Individuals, organizations, and signals from automatic devices produce enormous amounts of heterogenous data. Data lakes for storage needs are suffice. Beyond storing, the quick deployment of enterprise private data also requires fast analysis. But how can I find the right data for my purposes in a “haymow” fed by thousands or millions of sources, producing thousands of files, tables, databases? According to Sean Martin, chief technology officer (CTO) of Cambridge Semantics: “The main challenge is not creating a data lake, but taking advantage of the opportunities it presents.”
Metadata attached to datasets helps. For example, relational database management system (RDBMS) metadata (data dictionaries, system catalogs) describe the structure of and dependences among data, constraints, procedures, access rights, and storage. This paper treats annotations associated with datasets from a broader view. It enumerates the required roles of annotations and the problems of producing and exploring an annotation type. It discusses how existing systems are capable of handling annotations by implementing searchable metadata hubs or producing annotations of a specific type. Data Catalog Vocabulary, a World Wide Web Consortium (W3C) Recommendation, is mentioned as a possible standard for data annotations. Moreover, the authors argue that every dataset should include a data sheet that documents its motivation, composition, collection process, and recommended uses. The speed and number of datasets springing into existence require automatically created annotations alongside the expert-created ones. The authors refer to systems that aim to address this requirement.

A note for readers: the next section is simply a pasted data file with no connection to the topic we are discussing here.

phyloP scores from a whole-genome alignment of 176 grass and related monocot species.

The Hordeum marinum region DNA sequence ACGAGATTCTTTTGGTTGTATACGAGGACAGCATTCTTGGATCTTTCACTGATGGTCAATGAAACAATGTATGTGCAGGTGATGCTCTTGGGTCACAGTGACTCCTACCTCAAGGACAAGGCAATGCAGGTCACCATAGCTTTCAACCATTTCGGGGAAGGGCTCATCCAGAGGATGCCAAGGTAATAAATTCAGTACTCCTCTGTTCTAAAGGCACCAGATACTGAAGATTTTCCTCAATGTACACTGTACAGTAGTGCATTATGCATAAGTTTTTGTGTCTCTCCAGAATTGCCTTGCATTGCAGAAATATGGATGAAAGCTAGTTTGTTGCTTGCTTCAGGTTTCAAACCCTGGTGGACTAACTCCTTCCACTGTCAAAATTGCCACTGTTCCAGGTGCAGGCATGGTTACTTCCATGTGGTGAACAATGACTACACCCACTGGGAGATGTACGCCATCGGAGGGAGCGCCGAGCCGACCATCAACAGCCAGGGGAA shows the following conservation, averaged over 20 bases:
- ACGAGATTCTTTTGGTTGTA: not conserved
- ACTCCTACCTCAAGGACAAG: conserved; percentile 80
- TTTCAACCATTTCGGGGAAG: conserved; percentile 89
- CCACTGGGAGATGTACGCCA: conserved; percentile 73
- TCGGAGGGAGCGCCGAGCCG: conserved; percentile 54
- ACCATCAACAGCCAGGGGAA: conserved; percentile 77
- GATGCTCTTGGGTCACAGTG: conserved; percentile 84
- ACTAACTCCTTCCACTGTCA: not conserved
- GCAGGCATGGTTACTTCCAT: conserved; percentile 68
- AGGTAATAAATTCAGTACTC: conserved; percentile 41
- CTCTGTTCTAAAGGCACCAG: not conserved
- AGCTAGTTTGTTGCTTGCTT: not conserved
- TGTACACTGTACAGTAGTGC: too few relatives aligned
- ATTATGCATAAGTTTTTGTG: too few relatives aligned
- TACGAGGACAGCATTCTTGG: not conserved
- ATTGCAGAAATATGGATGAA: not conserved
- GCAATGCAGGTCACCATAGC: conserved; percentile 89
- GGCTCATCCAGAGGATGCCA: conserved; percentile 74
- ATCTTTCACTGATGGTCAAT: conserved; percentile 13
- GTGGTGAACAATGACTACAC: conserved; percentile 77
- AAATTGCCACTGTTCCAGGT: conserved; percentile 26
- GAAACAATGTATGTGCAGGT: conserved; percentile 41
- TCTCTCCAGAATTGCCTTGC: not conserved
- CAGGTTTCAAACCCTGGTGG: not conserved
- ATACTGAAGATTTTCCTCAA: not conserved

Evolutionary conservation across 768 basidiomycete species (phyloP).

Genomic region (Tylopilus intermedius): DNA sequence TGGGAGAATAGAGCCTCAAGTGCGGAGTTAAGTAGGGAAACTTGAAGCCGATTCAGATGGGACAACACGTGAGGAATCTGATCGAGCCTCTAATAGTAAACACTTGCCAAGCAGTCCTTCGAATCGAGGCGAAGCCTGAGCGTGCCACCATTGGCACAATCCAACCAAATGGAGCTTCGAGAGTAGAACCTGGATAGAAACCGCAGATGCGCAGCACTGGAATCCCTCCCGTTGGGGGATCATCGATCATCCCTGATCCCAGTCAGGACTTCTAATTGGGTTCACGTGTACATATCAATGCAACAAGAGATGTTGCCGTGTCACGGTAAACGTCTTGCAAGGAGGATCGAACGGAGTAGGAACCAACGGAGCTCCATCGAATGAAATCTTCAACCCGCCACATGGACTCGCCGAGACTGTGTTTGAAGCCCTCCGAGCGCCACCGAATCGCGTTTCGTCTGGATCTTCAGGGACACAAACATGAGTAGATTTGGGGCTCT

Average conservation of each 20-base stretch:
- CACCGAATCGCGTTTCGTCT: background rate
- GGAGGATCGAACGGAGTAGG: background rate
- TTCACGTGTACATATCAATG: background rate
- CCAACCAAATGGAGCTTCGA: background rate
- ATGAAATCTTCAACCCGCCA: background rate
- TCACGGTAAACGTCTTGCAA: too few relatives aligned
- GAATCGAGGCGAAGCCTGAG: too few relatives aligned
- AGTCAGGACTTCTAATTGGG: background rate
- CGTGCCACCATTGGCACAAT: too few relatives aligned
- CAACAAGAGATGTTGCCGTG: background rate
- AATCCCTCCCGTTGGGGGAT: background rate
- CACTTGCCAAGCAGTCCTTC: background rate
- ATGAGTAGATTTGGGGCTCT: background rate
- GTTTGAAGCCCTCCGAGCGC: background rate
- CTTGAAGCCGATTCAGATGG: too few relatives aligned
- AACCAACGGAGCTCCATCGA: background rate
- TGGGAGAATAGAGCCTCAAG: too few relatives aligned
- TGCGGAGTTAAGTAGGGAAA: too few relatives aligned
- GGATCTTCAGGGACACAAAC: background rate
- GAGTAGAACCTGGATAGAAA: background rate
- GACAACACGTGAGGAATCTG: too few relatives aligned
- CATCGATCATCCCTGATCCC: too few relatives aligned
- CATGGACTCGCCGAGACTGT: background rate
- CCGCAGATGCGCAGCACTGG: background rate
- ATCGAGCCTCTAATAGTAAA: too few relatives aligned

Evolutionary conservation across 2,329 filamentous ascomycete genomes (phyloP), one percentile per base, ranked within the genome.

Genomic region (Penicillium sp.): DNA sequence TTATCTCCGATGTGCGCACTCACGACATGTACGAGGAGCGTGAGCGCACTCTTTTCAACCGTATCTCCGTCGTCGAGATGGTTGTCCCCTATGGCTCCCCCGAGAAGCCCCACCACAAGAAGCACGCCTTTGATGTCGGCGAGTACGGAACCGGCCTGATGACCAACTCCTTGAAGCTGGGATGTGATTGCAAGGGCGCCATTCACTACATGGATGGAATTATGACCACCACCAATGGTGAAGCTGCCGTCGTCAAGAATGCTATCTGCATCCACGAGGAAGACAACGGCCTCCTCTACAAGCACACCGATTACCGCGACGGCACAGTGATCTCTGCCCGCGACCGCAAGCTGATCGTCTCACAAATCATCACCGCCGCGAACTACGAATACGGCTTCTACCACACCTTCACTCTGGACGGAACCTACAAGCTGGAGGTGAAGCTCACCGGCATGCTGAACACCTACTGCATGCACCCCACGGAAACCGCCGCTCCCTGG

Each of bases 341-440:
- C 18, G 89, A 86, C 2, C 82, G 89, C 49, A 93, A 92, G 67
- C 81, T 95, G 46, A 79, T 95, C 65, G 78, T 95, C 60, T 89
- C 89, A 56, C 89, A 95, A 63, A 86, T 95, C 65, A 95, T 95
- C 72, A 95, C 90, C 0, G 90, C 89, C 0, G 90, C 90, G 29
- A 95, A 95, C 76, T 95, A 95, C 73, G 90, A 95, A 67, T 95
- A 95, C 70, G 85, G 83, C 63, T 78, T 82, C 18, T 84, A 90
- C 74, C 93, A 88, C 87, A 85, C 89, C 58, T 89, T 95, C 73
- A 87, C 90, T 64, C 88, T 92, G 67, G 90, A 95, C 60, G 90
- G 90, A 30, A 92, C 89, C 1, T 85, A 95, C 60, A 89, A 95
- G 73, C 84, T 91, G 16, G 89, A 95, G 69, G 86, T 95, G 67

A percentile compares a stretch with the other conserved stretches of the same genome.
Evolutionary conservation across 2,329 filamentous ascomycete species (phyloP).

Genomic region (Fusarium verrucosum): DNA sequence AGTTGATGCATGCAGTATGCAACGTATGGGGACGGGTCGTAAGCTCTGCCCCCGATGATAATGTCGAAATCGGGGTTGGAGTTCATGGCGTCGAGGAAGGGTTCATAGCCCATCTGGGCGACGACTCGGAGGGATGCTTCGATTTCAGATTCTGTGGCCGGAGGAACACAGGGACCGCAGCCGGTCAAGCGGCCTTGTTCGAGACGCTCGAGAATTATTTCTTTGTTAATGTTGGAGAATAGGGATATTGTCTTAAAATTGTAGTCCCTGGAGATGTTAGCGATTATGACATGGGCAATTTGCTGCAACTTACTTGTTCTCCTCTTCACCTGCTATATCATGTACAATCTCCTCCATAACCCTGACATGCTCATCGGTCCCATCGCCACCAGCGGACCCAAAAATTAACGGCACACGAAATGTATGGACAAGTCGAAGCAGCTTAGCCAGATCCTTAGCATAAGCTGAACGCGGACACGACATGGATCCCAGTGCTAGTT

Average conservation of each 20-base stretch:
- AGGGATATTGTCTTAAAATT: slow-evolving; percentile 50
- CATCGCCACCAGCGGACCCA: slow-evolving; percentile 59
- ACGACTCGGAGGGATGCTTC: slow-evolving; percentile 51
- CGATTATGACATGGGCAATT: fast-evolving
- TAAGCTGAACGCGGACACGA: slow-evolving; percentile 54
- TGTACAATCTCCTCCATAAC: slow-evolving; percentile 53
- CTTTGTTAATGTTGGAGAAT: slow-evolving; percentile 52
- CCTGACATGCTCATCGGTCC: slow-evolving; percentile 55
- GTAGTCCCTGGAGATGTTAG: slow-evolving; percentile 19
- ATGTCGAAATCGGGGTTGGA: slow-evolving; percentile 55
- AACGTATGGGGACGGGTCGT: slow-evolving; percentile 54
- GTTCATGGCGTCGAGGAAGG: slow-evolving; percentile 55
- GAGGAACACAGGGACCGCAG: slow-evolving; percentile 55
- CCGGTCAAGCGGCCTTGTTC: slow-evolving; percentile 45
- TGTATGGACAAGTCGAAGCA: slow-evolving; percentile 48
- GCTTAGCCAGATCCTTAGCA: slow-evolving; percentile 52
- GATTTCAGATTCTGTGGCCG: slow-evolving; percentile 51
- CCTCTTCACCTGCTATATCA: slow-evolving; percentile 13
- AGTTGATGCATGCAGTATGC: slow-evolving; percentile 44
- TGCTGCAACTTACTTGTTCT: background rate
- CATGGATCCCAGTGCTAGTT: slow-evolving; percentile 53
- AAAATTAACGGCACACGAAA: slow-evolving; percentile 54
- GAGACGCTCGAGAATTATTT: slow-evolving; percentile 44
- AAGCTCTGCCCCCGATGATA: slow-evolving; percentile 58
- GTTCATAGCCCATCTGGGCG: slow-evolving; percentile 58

For data collected and published by government organizations, transparency and accountability is a must. A dozen data transparency dimensions are treated: record transparency, use transparency (for example, artificial intelligence ethics and fairness), disclosure and data provisioning transparency, algorithm transparency, and laws and transparency policies. Annotations should give measures for data quality and data complexity.
The paper distinguishes between data owners, who are accountable for the data, and data stewards (providers) and data users at the operational level. Annotations should help both.
The authors “are currently working on a proof-of-concept by leveraging existing open source systems including Lyft Amundsen, Grafana, and Apache Powerset.” They started implementing “the reference architecture using Lyft’s Amundsen as the underlying metadata hub.” The authors claim their initial results are promising, but fail to include any details.
The paper is full of remarkable ideas on metadata purposes, types, creation, and usage. References to the literature, their evaluation, and the mentioned developing systems are arranged according to the main point of the paper: automated annotations for data transparency and system architecture. Recommended reading for those who are interested in new notions and challenges related to building and harnessing large sets of heterogenous datasets.